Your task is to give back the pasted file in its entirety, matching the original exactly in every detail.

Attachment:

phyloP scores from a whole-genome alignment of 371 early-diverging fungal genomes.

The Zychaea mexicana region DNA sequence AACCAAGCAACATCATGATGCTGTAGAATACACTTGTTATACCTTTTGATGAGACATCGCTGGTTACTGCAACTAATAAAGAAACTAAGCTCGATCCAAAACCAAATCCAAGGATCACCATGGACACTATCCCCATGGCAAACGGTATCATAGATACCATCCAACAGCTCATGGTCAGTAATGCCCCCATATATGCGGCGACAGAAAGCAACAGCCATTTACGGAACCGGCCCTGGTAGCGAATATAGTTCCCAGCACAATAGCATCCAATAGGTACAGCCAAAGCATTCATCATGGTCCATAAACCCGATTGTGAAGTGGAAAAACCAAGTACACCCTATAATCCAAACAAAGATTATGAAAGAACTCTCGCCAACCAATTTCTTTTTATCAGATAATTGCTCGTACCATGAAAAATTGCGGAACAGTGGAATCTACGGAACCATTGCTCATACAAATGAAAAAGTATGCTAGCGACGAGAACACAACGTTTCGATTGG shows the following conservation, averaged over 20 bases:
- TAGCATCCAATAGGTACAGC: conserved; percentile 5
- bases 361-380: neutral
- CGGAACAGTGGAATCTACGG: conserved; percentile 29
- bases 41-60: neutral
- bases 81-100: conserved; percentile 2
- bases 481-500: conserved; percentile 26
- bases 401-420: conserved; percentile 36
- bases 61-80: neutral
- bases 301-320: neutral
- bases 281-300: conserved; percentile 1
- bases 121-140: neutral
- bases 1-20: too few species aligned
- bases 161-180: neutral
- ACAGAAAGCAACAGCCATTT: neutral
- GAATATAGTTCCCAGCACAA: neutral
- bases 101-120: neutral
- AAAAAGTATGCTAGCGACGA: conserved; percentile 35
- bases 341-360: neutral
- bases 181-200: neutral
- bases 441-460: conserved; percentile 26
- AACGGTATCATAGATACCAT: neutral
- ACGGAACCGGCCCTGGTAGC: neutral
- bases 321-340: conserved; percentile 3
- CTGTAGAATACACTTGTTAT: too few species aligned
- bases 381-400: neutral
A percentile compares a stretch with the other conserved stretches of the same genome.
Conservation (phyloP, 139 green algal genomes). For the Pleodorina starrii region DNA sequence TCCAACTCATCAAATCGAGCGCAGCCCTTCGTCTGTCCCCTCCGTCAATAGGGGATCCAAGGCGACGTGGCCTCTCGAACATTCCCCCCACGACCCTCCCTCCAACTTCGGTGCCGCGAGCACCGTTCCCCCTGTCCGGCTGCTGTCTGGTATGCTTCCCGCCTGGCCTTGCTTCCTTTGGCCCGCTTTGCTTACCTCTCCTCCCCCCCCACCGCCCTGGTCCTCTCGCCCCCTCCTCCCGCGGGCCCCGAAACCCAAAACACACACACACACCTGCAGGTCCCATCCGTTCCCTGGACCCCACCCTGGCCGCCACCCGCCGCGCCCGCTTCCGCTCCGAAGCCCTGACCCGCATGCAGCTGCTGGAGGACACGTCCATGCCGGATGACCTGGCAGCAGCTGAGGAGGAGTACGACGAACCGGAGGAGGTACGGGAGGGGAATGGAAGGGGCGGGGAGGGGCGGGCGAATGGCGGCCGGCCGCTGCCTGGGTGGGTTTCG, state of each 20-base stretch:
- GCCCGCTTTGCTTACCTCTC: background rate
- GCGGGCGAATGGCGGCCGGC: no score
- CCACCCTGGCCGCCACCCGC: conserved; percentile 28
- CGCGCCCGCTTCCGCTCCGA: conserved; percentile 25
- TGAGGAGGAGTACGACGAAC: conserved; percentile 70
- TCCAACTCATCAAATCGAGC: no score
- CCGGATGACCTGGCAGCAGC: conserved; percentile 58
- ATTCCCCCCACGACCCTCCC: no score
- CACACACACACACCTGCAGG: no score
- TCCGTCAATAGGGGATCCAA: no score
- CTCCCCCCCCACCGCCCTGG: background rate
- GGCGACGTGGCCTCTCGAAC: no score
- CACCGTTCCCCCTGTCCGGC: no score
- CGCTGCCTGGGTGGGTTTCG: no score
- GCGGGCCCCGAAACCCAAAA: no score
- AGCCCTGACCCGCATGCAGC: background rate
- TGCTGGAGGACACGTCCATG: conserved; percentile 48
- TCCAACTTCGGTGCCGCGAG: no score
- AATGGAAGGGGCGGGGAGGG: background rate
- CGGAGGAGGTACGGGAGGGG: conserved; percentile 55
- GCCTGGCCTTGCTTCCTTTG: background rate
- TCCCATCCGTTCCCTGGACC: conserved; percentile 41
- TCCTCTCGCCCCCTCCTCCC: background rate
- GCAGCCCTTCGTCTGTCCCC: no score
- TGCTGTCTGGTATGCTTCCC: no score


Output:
phyloP scores from a whole-genome alignment of 371 early-diverging fungal genomes.

The Zychaea mexicana region DNA sequence AACCAAGCAACATCATGATGCTGTAGAATACACTTGTTATACCTTTTGATGAGACATCGCTGGTTACTGCAACTAATAAAGAAACTAAGCTCGATCCAAAACCAAATCCAAGGATCACCATGGACACTATCCCCATGGCAAACGGTATCATAGATACCATCCAACAGCTCATGGTCAGTAATGCCCCCATATATGCGGCGACAGAAAGCAACAGCCATTTACGGAACCGGCCCTGGTAGCGAATATAGTTCCCAGCACAATAGCATCCAATAGGTACAGCCAAAGCATTCATCATGGTCCATAAACCCGATTGTGAAGTGGAAAAACCAAGTACACCCTATAATCCAAACAAAGATTATGAAAGAACTCTCGCCAACCAATTTCTTTTTATCAGATAATTGCTCGTACCATGAAAAATTGCGGAACAGTGGAATCTACGGAACCATTGCTCATACAAATGAAAAAGTATGCTAGCGACGAGAACACAACGTTTCGATTGG shows the following conservation, averaged over 20 bases:
- TAGCATCCAATAGGTACAGC: conserved; percentile 5
- bases 361-380: neutral
- CGGAACAGTGGAATCTACGG: conserved; percentile 29
- bases 41-60: neutral
- bases 81-100: conserved; percentile 2
- bases 481-500: conserved; percentile 26
- bases 401-420: conserved; percentile 36
- bases 61-80: neutral
- bases 301-320: neutral
- bases 281-300: conserved; percentile 1
- bases 121-140: neutral
- bases 1-20: too few species aligned
- bases 161-180: neutral
- ACAGAAAGCAACAGCCATTT: neutral
- GAATATAGTTCCCAGCACAA: neutral
- bases 101-120: neutral
- AAAAAGTATGCTAGCGACGA: conserved; percentile 35
- bases 341-360: neutral
- bases 181-200: neutral
- bases 441-460: conserved; percentile 26
- AACGGTATCATAGATACCAT: neutral
- ACGGAACCGGCCCTGGTAGC: neutral
- bases 321-340: conserved; percentile 3
- CTGTAGAATACACTTGTTAT: too few species aligned
- bases 381-400: neutral
A percentile compares a stretch with the other conserved stretches of the same genome.
Conservation (phyloP, 139 green algal genomes). For the Pleodorina starrii region DNA sequence TCCAACTCATCAAATCGAGCGCAGCCCTTCGTCTGTCCCCTCCGTCAATAGGGGATCCAAGGCGACGTGGCCTCTCGAACATTCCCCCCACGACCCTCCCTCCAACTTCGGTGCCGCGAGCACCGTTCCCCCTGTCCGGCTGCTGTCTGGTATGCTTCCCGCCTGGCCTTGCTTCCTTTGGCCCGCTTTGCTTACCTCTCCTCCCCCCCCACCGCCCTGGTCCTCTCGCCCCCTCCTCCCGCGGGCCCCGAAACCCAAAACACACACACACACCTGCAGGTCCCATCCGTTCCCTGGACCCCACCCTGGCCGCCACCCGCCGCGCCCGCTTCCGCTCCGAAGCCCTGACCCGCATGCAGCTGCTGGAGGACACGTCCATGCCGGATGACCTGGCAGCAGCTGAGGAGGAGTACGACGAACCGGAGGAGGTACGGGAGGGGAATGGAAGGGGCGGGGAGGGGCGGGCGAATGGCGGCCGGCCGCTGCCTGGGTGGGTTTCG, state of each 20-base stretch:
- GCCCGCTTTGCTTACCTCTC: background rate
- GCGGGCGAATGGCGGCCGGC: no score
- CCACCCTGGCCGCCACCCGC: conserved; percentile 28
- CGCGCCCGCTTCCGCTCCGA: conserved; percentile 25
- TGAGGAGGAGTACGACGAAC: conserved; percentile 70
- TCCAACTCATCAAATCGAGC: no score
- CCGGATGACCTGGCAGCAGC: conserved; percentile 58
- ATTCCCCCCACGACCCTCCC: no score
- CACACACACACACCTGCAGG: no score
- TCCGTCAATAGGGGATCCAA: no score
- CTCCCCCCCCACCGCCCTGG: background rate
- GGCGACGTGGCCTCTCGAAC: no score
- CACCGTTCCCCCTGTCCGGC: no score
- CGCTGCCTGGGTGGGTTTCG: no score
- GCGGGCCCCGAAACCCAAAA: no score
- AGCCCTGACCCGCATGCAGC: background rate
- TGCTGGAGGACACGTCCATG: conserved; percentile 48
- TCCAACTTCGGTGCCGCGAG: no score
- AATGGAAGGGGCGGGGAGGG: background rate
- CGGAGGAGGTACGGGAGGGG: conserved; percentile 55
- GCCTGGCCTTGCTTCCTTTG: background rate
- TCCCATCCGTTCCCTGGACC: conserved; percentile 41
- TCCTCTCGCCCCCTCCTCCC: background rate
- GCAGCCCTTCGTCTGTCCCC: no score
- TGCTGTCTGGTATGCTTCCC: no score